Third Covid dose vital, future doses may be needed, French senate told
Priority now must be getting older people and medical workers in France fully vaccinated, said the president of the official government advisory body on Covid adding that the idea of sending third doses to developing countries was ‘scientific heresy’
The health authority, La Haute Autorité de Santé will make its recommendation in the next ten days Pic: Studio Romantic / Shutterstock
The third dose of the Covid vaccination is vital and in the future we may need new vaccinations, Jean-François Delfraissy, president of the official government advisory body on Covid, told the Senate today (December 8).
He said there are limits to the messenger RNA type vaccination used by both Pfizer and Moderna because “we have seen they lose efficiency over time. We need new vaccinations of a second and third generation.”
He added that after two doses of an RNA vaccine your immunity to severe cases of Covid is between 70-80% but that this decreases to 30% after five to six months hence the importance of having a booster dose. Equally, he said he cannot rule out at this stage the need for a fourth dose (or more) in the future
Mr Delfraissy, head of the Conseil scientifique, was being questioned by the Senate Commission for social affairs on the speed of the fifth wave which continues to hit France.
On December 7, over 59,000 new cases were reported in France.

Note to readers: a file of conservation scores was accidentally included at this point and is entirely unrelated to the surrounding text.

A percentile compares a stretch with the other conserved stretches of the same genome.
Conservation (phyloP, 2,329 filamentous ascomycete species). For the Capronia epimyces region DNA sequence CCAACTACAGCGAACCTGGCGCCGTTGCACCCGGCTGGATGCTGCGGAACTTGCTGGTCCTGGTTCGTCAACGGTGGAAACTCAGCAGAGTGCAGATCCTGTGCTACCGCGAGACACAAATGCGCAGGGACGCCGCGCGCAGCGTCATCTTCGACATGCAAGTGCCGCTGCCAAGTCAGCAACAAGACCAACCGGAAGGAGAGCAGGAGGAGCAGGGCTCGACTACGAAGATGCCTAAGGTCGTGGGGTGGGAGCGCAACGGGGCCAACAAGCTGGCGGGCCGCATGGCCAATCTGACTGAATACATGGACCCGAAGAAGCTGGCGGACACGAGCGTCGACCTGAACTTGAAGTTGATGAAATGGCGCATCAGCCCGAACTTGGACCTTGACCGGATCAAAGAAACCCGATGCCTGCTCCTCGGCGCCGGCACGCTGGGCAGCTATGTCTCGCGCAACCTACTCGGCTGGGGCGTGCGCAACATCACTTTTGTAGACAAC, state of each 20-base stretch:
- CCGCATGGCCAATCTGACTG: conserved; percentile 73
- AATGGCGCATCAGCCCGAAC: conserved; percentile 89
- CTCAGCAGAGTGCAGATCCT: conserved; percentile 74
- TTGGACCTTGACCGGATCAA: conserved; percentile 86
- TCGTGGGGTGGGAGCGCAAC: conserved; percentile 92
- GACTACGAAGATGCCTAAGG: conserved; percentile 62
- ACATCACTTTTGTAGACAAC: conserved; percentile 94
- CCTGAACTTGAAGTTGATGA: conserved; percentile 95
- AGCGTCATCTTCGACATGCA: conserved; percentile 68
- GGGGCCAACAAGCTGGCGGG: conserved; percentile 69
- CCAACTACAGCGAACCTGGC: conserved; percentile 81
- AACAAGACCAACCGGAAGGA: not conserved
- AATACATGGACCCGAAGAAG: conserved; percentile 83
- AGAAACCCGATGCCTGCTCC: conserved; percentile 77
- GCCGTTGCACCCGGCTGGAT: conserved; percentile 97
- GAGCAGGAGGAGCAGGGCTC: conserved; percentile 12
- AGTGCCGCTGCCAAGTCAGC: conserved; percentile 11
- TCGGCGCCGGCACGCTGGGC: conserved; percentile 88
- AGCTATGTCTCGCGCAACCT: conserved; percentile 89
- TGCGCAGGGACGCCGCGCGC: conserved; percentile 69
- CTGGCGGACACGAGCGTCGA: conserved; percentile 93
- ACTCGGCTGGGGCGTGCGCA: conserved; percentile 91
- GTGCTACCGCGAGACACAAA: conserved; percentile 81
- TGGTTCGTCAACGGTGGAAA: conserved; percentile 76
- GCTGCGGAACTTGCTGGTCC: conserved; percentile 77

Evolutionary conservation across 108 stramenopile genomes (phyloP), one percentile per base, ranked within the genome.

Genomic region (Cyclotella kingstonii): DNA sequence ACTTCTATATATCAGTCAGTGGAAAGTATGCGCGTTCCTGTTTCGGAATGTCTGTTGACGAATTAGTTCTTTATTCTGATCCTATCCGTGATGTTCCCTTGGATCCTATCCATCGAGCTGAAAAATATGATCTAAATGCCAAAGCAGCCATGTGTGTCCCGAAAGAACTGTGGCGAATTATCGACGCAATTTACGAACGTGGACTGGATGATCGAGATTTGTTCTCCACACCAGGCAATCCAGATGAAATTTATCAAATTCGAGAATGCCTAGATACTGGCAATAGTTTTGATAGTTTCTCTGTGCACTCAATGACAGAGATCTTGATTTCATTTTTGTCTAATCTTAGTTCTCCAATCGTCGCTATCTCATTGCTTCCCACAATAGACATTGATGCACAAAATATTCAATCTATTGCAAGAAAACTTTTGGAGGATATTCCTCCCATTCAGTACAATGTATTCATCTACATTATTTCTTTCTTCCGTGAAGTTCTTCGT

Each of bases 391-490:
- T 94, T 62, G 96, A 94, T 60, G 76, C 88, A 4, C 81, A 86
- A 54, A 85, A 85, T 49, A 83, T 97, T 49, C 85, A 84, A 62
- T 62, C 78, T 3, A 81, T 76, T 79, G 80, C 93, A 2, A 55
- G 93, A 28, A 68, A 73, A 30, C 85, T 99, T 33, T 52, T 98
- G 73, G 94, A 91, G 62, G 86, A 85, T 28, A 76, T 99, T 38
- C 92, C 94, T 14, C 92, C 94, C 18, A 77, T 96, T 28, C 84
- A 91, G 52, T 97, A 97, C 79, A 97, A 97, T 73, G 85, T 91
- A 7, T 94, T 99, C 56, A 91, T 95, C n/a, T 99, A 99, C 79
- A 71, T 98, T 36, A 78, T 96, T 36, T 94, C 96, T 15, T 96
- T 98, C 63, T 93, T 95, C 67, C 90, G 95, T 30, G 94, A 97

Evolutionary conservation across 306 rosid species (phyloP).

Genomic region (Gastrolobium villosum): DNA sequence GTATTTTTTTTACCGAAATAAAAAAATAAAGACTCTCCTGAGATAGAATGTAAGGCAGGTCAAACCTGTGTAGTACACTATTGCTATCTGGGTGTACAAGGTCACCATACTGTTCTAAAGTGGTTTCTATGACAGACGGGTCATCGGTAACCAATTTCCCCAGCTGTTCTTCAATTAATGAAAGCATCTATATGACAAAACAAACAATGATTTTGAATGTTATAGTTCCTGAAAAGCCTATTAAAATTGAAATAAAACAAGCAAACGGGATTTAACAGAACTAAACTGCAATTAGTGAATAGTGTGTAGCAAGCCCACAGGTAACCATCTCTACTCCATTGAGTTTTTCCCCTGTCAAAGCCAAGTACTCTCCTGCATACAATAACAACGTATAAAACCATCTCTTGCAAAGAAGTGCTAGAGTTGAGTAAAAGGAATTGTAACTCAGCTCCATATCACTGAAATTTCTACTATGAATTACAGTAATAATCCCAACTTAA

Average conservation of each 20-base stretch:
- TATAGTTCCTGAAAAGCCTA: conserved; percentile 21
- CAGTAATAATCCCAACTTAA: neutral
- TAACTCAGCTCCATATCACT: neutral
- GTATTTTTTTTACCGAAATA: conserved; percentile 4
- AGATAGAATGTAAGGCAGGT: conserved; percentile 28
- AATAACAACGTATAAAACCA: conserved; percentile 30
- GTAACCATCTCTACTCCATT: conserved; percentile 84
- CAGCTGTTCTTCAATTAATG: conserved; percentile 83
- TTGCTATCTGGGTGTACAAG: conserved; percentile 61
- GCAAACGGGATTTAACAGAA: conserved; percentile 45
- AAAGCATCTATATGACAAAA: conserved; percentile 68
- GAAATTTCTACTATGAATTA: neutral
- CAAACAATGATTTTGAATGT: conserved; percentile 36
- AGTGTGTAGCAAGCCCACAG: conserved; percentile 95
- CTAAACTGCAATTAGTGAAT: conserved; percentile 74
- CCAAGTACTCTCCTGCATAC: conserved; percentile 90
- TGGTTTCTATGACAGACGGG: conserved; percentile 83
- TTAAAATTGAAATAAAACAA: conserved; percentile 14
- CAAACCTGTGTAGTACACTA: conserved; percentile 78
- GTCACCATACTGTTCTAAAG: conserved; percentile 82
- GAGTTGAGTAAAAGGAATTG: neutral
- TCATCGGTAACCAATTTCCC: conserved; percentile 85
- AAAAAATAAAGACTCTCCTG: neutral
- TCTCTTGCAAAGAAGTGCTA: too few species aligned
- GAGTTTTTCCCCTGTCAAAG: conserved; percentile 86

He said he is against the third dose being sent to developing countries: “It is a scientific heresy. I absolutely do not agree with the WHO [World Health Organization] on this matter. It is a political and not a health point of view.”
He says that if we do not want to lose out on the benefits of the vaccination programme so far, there must be a third dose in northern [hemisphere] countries.
“We have a not insignificant number of 80 year olds, 300,000 or 400,000 who are not vaccinated. We must continue to go to them to try and convince this elderly population that with the arrival of the new variant there is an additional argument for them to be vaccinated.”
The Conseil Scientifique, he said, was also putting across a “very strong message” to health workers to take up the third dose and that the means to do so should be put in place.
At present only 30% [of the health workers] have had the third dose, and that this was not nearly enough: “they need to protect themselves, protect the patients they are looking after, and protect families.”
He agreed that a third dose did not entirely prevent someone from getting the virus but it significantly diminished the risk. He says this has been shown by statistics from Israel.
In response to a question about the necessity of a fourth dose, Mr Delfraissy said it is a possibility, though at present he said, we do not know how long the third dose will remain effective, so it is impossible to know when and if it might be necessary.
On vaccinations for children aged 5-11, he said that if they are approved, the Conseil scientifique would not wish them to be compulsory or part of a health pass for children because this would “be the best way to make people run away from it,” but they would recommend it.
The health authority, La Haute Autorité de Santé will make its recommendation in the next ten days, he said. French scientists are waiting to receive results from the US where the vaccination programme for 5-11 year olds started three weeks ago.
In schools, he said there could be systematic testing from January, something that the Conseil scientifique, he said, had already been in favour of since September, but that it was up to the government to decide.
However, he said that “this crisis will not be solved by vaccination alone,” and that the health barriers are very important.